Collaborative citizen journalism (CCJ) [is] where ordinary citizens band together on the Web to write original stories and critique mainstream media stories, using the Internet to connect with each other and to make sure their thoughts reach the public.
This new form of journalism differs from its more popular blogging cousin in that, unlike blogging, which eschews (in many cases) the more rigorous elements of journalism, collaborative media efforts tap into a particular community to make sure a story is as complete as possible.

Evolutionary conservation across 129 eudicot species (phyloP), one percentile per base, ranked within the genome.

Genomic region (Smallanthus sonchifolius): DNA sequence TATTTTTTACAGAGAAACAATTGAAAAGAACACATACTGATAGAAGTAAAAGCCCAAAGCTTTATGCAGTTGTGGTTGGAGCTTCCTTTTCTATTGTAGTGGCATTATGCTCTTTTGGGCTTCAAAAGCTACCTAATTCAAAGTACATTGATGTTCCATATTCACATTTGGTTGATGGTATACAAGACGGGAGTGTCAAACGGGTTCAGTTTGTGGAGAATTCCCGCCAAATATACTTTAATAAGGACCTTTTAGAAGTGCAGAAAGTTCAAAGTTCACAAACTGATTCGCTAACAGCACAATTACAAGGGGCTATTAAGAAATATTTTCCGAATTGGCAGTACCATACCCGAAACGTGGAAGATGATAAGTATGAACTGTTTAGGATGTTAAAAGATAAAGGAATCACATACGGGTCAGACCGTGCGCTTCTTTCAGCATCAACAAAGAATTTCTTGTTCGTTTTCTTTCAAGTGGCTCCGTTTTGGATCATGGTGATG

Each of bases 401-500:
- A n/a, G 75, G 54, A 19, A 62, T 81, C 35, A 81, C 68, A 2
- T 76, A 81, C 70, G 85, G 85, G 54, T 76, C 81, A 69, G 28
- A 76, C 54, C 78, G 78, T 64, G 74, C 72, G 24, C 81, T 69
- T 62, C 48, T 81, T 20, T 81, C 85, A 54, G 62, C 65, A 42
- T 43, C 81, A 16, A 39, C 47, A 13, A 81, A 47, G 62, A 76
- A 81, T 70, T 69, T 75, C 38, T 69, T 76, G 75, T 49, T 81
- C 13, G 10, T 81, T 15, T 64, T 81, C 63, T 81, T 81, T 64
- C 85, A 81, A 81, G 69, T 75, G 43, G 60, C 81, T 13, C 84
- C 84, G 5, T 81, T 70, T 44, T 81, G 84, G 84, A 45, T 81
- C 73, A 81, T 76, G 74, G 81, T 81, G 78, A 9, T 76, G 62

In some cases, such as the Korean site OhMyNews, CCJ stories are reported by a team of volunteer journalists; in others, such as Wiki News, a group does serial fact-checking and vetting on an existing piece, calling attention to errors or omissions.
“Collaborative citizen journalism is a very, very nuanced thing, and it’s different than just one citizen blogging,” says Jason Calacanis, founder of Weblogs, Inc., a large blog publisher, in an email. “But CCJ is the best method for getting to the truth since you have many people and their perspectives involved in the process. Of course, CCJ it is harder to produce (at least right now since it is so new).”